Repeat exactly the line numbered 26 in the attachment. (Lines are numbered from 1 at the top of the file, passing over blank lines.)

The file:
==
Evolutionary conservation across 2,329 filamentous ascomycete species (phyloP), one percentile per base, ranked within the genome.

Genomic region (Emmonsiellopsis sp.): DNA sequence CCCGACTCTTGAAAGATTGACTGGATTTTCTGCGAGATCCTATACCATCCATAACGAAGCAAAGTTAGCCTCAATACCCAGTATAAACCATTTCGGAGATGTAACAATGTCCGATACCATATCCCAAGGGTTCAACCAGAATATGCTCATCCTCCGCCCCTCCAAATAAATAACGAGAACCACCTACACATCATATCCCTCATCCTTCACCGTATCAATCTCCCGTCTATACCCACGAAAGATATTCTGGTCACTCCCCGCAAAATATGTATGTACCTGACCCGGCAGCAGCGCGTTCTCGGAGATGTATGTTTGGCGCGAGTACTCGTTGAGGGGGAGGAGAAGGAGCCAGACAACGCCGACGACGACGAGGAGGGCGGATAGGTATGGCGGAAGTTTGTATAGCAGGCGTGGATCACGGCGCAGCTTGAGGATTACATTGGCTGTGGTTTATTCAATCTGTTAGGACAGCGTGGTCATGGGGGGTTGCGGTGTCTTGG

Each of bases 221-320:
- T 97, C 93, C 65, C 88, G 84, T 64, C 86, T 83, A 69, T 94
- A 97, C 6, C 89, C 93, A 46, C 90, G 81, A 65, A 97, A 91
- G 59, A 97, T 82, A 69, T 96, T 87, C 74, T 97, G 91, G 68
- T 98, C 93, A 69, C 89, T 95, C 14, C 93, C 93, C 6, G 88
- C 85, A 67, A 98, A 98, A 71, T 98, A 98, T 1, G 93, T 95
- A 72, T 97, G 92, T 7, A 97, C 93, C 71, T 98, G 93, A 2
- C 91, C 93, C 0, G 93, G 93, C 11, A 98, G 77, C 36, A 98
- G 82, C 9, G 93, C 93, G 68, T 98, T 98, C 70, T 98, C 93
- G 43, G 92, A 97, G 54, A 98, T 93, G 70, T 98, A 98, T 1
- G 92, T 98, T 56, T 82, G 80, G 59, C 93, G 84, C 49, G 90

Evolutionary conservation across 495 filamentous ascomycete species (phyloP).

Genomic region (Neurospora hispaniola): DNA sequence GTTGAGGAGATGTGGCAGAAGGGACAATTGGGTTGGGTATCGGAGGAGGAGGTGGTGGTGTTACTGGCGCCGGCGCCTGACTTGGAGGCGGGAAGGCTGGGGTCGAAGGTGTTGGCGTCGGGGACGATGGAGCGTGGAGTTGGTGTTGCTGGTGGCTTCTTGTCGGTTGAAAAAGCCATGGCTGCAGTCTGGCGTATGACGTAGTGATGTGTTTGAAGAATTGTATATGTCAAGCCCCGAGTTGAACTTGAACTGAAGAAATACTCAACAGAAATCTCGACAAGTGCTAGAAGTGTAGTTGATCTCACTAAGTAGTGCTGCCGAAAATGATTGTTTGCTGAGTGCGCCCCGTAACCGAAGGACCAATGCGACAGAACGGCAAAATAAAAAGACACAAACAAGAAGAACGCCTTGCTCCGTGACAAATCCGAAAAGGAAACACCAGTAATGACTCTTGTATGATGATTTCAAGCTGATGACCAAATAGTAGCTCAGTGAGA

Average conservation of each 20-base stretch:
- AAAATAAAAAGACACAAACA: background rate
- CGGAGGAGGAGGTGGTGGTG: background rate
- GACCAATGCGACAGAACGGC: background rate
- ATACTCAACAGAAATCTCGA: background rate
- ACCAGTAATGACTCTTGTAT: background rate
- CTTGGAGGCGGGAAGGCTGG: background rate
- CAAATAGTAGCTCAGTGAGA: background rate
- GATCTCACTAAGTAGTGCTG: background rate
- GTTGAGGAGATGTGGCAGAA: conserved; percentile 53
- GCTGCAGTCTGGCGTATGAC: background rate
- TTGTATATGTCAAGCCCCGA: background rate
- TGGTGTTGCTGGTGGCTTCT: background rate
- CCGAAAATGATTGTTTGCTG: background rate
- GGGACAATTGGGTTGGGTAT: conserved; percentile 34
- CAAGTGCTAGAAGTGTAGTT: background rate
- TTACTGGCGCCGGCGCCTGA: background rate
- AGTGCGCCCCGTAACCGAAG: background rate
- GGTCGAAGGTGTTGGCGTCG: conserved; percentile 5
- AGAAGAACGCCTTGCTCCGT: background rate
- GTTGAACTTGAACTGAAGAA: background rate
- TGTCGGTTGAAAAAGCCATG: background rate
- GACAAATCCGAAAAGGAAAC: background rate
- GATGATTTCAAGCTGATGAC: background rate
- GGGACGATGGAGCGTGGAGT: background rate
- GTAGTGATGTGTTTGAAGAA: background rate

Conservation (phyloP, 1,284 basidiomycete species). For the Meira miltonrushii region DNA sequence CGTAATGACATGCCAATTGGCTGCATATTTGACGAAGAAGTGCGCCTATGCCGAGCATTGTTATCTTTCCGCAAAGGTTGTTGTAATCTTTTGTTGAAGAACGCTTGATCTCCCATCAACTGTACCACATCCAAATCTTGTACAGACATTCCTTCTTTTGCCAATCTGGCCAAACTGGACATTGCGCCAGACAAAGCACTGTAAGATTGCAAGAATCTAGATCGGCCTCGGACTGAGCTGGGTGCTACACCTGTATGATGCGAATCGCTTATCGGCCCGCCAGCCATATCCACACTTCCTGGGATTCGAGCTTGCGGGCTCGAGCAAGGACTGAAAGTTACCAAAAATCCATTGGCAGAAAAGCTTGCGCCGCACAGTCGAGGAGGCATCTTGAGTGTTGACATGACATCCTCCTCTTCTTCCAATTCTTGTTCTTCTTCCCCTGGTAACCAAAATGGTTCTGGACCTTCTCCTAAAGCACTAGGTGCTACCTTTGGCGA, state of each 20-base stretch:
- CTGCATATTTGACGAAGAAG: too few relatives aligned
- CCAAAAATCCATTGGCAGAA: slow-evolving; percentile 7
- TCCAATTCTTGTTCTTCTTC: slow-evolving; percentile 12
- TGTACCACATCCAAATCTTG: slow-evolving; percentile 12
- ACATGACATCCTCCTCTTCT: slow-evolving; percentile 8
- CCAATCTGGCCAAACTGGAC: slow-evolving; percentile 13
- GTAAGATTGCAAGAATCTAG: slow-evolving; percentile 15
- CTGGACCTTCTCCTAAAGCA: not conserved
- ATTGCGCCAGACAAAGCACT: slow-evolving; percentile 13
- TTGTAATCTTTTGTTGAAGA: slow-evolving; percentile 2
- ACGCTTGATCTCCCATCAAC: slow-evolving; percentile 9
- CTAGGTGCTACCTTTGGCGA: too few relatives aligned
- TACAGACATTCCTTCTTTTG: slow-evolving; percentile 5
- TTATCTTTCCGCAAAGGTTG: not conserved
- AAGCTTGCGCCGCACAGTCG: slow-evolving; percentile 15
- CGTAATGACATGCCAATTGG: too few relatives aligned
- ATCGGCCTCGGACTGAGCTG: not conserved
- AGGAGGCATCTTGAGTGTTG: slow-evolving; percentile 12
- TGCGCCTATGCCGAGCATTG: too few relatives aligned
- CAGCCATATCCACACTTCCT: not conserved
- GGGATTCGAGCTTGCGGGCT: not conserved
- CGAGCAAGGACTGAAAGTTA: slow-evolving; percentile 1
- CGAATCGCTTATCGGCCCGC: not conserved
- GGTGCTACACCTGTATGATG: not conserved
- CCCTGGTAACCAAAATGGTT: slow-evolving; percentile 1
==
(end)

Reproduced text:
- GCTGCAGTCTGGCGTATGAC: background rate